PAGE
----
While larger utility-scale solar capacity expansion plans are not immediate, the PDP8 outlines ambitious targets for rooftop solar (RTS) installations. By 2030, the plan aims to implement RTS self-consumption systems in half of public office buildings and half of residential households.  

Additionally, the PDP8 eliminates the 1MW capacity limit for industrial RTS, allowing for larger system sizes. Prioritising the growth of decentralized RTS plants is a sensible strategy in the PDP8, as it can potentially augment solar power capacity in northern Vietnam without straining the grid. This is especially important during the hot season when hydropower resources deplete and electricity demand rises due to increased cooling needs. It can significantly reduce power outages and contribute to addressing these challenges.  

Shifting away from the current “zero export” approach in policy could enable RTS power producers to inject surplus solar electricity into the grid with minimal compensation, thereby fostering greater related investment. This approach could commence in areas where the grid is capable of accommodating and balancing decentralized solar power resources. 

Expansion of value chains 

In terms of battery storage, the plan sets a target of achieving 0.3GW by 2030, followed by a substantial expansion to approx. 30.6 – 45.5GW in the following two decades. The importance of battery storage cannot be overstated when it comes to ensuring the flexibility of our future power system, particularly since the capacity of pumped water storage is limited.  

Even at present, smaller-scale battery storage solutions can play a crucial role in enhancing distributed power generation and relieving strain on the grid. For example, rooftop solar can be utilized to charge the growing number of electric vehicles, a practice that is gaining momentum in markets such as India and Australia.  

The expansion of local value chains in energy transition technologies offers a promising opportunity for Vietnam’s flourishing production industries. In pursuit of this, the PDP8 outlines the establishment of two inter-regional centers to manufacture renewable energy equipment and provide related services. Furthermore, there is a consideration to develop renewable energy industry ecosystems in all regions. This strategic approach is vital as Vietnam strives to meet evolving international green production standards and remain competitive.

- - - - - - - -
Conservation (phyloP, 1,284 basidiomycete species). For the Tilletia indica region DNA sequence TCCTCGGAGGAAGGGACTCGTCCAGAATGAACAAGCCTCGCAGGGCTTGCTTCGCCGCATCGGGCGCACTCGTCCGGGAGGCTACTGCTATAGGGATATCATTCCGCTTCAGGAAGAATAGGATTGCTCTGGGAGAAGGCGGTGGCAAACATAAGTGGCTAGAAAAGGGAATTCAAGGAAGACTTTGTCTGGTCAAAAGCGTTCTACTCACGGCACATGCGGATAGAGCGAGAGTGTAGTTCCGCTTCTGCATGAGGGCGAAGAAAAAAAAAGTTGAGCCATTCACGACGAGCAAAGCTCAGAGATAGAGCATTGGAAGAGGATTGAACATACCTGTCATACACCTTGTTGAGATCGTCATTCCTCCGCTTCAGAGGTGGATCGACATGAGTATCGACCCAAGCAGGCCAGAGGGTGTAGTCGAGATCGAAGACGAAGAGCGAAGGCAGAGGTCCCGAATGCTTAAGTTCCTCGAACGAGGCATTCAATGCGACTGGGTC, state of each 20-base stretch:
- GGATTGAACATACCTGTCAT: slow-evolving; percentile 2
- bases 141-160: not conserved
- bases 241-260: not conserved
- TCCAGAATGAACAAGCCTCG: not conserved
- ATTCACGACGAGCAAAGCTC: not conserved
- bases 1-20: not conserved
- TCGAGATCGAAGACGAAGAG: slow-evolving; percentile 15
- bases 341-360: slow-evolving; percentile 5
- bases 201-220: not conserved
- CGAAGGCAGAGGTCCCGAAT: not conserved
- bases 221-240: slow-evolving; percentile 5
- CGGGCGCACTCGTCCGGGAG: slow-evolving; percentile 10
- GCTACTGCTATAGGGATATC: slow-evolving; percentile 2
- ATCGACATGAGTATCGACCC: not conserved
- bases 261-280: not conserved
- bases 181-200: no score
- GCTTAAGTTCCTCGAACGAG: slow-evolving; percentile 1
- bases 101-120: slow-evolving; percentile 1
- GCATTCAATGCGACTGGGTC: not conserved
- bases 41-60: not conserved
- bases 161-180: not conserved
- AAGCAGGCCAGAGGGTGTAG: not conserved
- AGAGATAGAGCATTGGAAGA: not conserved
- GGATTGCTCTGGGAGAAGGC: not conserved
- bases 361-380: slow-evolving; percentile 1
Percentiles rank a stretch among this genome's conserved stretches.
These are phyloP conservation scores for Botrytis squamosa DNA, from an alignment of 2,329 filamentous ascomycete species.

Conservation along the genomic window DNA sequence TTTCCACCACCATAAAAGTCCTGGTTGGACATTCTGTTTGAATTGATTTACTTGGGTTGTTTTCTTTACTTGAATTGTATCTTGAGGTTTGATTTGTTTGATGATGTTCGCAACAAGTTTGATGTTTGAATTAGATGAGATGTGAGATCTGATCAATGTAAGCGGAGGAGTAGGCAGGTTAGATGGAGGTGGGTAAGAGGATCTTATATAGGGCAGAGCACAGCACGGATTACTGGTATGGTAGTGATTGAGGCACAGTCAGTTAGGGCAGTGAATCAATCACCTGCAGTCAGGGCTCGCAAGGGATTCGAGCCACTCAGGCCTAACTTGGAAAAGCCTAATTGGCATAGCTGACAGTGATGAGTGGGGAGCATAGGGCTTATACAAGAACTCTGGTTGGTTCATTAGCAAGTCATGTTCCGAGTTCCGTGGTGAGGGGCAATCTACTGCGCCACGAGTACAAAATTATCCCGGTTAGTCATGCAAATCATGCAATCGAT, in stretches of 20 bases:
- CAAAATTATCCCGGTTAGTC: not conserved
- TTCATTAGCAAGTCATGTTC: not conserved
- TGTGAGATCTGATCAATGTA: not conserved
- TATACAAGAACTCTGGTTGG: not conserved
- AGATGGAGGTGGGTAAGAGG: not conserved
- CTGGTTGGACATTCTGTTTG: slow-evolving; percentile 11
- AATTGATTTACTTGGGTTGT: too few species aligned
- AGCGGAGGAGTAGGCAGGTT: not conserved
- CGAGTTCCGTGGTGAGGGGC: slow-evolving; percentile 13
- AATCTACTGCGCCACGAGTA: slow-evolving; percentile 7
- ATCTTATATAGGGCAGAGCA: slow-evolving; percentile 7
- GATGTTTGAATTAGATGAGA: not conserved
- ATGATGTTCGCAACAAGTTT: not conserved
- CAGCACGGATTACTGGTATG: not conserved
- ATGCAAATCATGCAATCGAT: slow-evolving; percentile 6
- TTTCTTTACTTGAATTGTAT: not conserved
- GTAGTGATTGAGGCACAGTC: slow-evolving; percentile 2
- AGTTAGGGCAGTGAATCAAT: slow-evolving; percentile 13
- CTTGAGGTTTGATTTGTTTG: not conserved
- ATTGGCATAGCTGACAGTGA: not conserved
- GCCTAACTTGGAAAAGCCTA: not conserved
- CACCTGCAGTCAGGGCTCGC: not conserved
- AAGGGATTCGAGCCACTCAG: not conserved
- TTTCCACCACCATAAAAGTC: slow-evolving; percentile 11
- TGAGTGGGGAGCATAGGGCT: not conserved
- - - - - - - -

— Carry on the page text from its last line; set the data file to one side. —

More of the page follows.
In terms of coal, the PDP8 sets a target to reach 30.127GW peak coal power capacity in 2030. To achieve this, the plan identifies specific plants that will be completed and deployed, while also highlighting those that will not be pursued. Beyond 2030, the focus shifts to fuel conversions, considering options such as biomass or green ammonia, to decarbonize the remaining coal fleet.  

Establishing early engagement with the coal industry is crucial to explore technically, economically, and socially viable pathways for this transition. The global project on innovative regions for a just energy transition, funded by the European Union and Germany, is assisting eight countries including Vietnam, in transitioning from coal-based economies to sustainable alternatives through knowledge exchange, technical advice and stakeholder engagement. 

In order to achieve a carbon-neutral economy, the power sector is facing a dual challenge. Not only it is pressured to replace coal and gas with solar and wind to supply typical electricity consumers at a 7 per cent GDP growth rate. Especially for 2030-2050, renewable energy capacities are needed to decarbonise the transport sector through green electrification and produce green hydrogen and ammonia, first and foremost for high-emitting industries like steel and chemicals. Direct green power has limited impact in these industries, necessitating alternative energy carriers. 

Lastly, energy efficiency enhancement will be a vital factor in driving Vietnam’s green growth. It is essential to complement power system efficiency measures with demand-side interventions to align economic growth with energy intensity goals. By setting measurable efficiency targets in different sectors, in line with the saving measures outlined in the PDP8, the transition to a clean energy-based economy can be facilitated substantially.